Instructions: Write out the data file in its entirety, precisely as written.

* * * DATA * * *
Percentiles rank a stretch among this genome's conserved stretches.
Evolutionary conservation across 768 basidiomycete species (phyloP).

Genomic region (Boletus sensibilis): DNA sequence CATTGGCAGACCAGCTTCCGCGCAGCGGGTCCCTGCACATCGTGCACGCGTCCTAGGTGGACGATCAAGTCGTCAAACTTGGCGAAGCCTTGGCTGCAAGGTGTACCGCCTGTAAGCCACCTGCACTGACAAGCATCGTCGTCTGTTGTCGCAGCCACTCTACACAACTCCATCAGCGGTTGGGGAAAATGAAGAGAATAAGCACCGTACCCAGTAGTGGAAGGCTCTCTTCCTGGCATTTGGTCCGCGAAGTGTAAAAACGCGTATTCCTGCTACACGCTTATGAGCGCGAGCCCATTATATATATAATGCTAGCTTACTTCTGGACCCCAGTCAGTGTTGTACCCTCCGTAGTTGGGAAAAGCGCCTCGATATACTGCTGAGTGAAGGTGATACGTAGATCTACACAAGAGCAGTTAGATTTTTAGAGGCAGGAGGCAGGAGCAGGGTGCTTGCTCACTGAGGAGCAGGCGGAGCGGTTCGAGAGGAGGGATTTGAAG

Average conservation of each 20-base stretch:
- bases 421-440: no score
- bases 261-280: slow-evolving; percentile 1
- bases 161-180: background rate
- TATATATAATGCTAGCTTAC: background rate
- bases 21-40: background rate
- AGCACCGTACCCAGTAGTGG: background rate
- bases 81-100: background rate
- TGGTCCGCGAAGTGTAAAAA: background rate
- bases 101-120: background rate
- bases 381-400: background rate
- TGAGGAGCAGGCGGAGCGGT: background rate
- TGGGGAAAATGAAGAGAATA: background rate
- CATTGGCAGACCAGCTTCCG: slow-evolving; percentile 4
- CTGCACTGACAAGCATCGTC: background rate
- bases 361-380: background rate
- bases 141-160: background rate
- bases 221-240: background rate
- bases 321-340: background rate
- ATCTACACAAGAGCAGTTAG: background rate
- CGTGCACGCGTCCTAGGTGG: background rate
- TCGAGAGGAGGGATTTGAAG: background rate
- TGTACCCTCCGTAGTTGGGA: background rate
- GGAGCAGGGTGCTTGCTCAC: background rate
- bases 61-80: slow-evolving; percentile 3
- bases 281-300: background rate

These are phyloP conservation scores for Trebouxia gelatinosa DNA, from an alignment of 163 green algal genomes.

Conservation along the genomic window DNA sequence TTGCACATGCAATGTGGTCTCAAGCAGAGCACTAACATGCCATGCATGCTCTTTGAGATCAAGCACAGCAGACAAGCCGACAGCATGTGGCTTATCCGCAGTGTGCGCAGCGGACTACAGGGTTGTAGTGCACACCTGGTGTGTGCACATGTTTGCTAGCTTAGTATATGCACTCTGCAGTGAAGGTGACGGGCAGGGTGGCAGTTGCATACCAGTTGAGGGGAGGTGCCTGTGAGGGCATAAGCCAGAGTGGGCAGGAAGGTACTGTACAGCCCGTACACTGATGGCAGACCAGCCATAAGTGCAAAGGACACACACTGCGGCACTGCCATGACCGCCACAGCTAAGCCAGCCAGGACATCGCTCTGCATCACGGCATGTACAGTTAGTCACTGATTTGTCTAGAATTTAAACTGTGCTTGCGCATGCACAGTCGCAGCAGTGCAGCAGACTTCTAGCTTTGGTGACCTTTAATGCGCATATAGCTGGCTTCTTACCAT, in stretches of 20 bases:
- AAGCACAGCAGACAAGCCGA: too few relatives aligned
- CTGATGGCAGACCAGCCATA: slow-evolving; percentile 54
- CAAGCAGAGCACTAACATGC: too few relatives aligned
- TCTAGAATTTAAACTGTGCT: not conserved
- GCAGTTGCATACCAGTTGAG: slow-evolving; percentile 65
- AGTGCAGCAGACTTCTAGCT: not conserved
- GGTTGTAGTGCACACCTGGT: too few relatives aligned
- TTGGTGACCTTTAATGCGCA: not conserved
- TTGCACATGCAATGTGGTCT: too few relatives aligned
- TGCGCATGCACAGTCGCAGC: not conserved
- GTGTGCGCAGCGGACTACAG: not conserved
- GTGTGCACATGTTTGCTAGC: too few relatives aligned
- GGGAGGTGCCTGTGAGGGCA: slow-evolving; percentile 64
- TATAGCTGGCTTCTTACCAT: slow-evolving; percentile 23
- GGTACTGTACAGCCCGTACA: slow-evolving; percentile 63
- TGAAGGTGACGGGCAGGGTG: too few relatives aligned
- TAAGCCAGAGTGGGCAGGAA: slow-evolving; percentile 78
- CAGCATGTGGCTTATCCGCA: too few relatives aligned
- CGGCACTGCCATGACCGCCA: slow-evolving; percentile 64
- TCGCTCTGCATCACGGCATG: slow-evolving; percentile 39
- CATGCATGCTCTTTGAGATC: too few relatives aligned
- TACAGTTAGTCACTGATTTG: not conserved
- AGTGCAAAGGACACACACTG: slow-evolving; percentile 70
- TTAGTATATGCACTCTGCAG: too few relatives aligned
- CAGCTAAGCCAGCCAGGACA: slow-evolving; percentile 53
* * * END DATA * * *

Percentiles rank a stretch among this genome's conserved stretches.
Evolutionary conservation across 768 basidiomycete species (phyloP).

Genomic region (Boletus sensibilis): DNA sequence CATTGGCAGACCAGCTTCCGCGCAGCGGGTCCCTGCACATCGTGCACGCGTCCTAGGTGGACGATCAAGTCGTCAAACTTGGCGAAGCCTTGGCTGCAAGGTGTACCGCCTGTAAGCCACCTGCACTGACAAGCATCGTCGTCTGTTGTCGCAGCCACTCTACACAACTCCATCAGCGGTTGGGGAAAATGAAGAGAATAAGCACCGTACCCAGTAGTGGAAGGCTCTCTTCCTGGCATTTGGTCCGCGAAGTGTAAAAACGCGTATTCCTGCTACACGCTTATGAGCGCGAGCCCATTATATATATAATGCTAGCTTACTTCTGGACCCCAGTCAGTGTTGTACCCTCCGTAGTTGGGAAAAGCGCCTCGATATACTGCTGAGTGAAGGTGATACGTAGATCTACACAAGAGCAGTTAGATTTTTAGAGGCAGGAGGCAGGAGCAGGGTGCTTGCTCACTGAGGAGCAGGCGGAGCGGTTCGAGAGGAGGGATTTGAAG

Average conservation of each 20-base stretch:
- bases 421-440: no score
- bases 261-280: slow-evolving; percentile 1
- bases 161-180: background rate
- TATATATAATGCTAGCTTAC: background rate
- bases 21-40: background rate
- AGCACCGTACCCAGTAGTGG: background rate
- bases 81-100: background rate
- TGGTCCGCGAAGTGTAAAAA: background rate
- bases 101-120: background rate
- bases 381-400: background rate
- TGAGGAGCAGGCGGAGCGGT: background rate
- TGGGGAAAATGAAGAGAATA: background rate
- CATTGGCAGACCAGCTTCCG: slow-evolving; percentile 4
- CTGCACTGACAAGCATCGTC: background rate
- bases 361-380: background rate
- bases 141-160: background rate
- bases 221-240: background rate
- bases 321-340: background rate
- ATCTACACAAGAGCAGTTAG: background rate
- CGTGCACGCGTCCTAGGTGG: background rate
- TCGAGAGGAGGGATTTGAAG: background rate
- TGTACCCTCCGTAGTTGGGA: background rate
- GGAGCAGGGTGCTTGCTCAC: background rate
- bases 61-80: slow-evolving; percentile 3
- bases 281-300: background rate

These are phyloP conservation scores for Trebouxia gelatinosa DNA, from an alignment of 163 green algal genomes.

Conservation along the genomic window DNA sequence TTGCACATGCAATGTGGTCTCAAGCAGAGCACTAACATGCCATGCATGCTCTTTGAGATCAAGCACAGCAGACAAGCCGACAGCATGTGGCTTATCCGCAGTGTGCGCAGCGGACTACAGGGTTGTAGTGCACACCTGGTGTGTGCACATGTTTGCTAGCTTAGTATATGCACTCTGCAGTGAAGGTGACGGGCAGGGTGGCAGTTGCATACCAGTTGAGGGGAGGTGCCTGTGAGGGCATAAGCCAGAGTGGGCAGGAAGGTACTGTACAGCCCGTACACTGATGGCAGACCAGCCATAAGTGCAAAGGACACACACTGCGGCACTGCCATGACCGCCACAGCTAAGCCAGCCAGGACATCGCTCTGCATCACGGCATGTACAGTTAGTCACTGATTTGTCTAGAATTTAAACTGTGCTTGCGCATGCACAGTCGCAGCAGTGCAGCAGACTTCTAGCTTTGGTGACCTTTAATGCGCATATAGCTGGCTTCTTACCAT, in stretches of 20 bases:
- AAGCACAGCAGACAAGCCGA: too few relatives aligned
- CTGATGGCAGACCAGCCATA: slow-evolving; percentile 54
- CAAGCAGAGCACTAACATGC: too few relatives aligned
- TCTAGAATTTAAACTGTGCT: not conserved
- GCAGTTGCATACCAGTTGAG: slow-evolving; percentile 65
- AGTGCAGCAGACTTCTAGCT: not conserved
- GGTTGTAGTGCACACCTGGT: too few relatives aligned
- TTGGTGACCTTTAATGCGCA: not conserved
- TTGCACATGCAATGTGGTCT: too few relatives aligned
- TGCGCATGCACAGTCGCAGC: not conserved
- GTGTGCGCAGCGGACTACAG: not conserved
- GTGTGCACATGTTTGCTAGC: too few relatives aligned
- GGGAGGTGCCTGTGAGGGCA: slow-evolving; percentile 64
- TATAGCTGGCTTCTTACCAT: slow-evolving; percentile 23
- GGTACTGTACAGCCCGTACA: slow-evolving; percentile 63
- TGAAGGTGACGGGCAGGGTG: too few relatives aligned
- TAAGCCAGAGTGGGCAGGAA: slow-evolving; percentile 78
- CAGCATGTGGCTTATCCGCA: too few relatives aligned
- CGGCACTGCCATGACCGCCA: slow-evolving; percentile 64
- TCGCTCTGCATCACGGCATG: slow-evolving; percentile 39
- CATGCATGCTCTTTGAGATC: too few relatives aligned
- TACAGTTAGTCACTGATTTG: not conserved
- AGTGCAAAGGACACACACTG: slow-evolving; percentile 70
- TTAGTATATGCACTCTGCAG: too few relatives aligned
- CAGCTAAGCCAGCCAGGACA: slow-evolving; percentile 53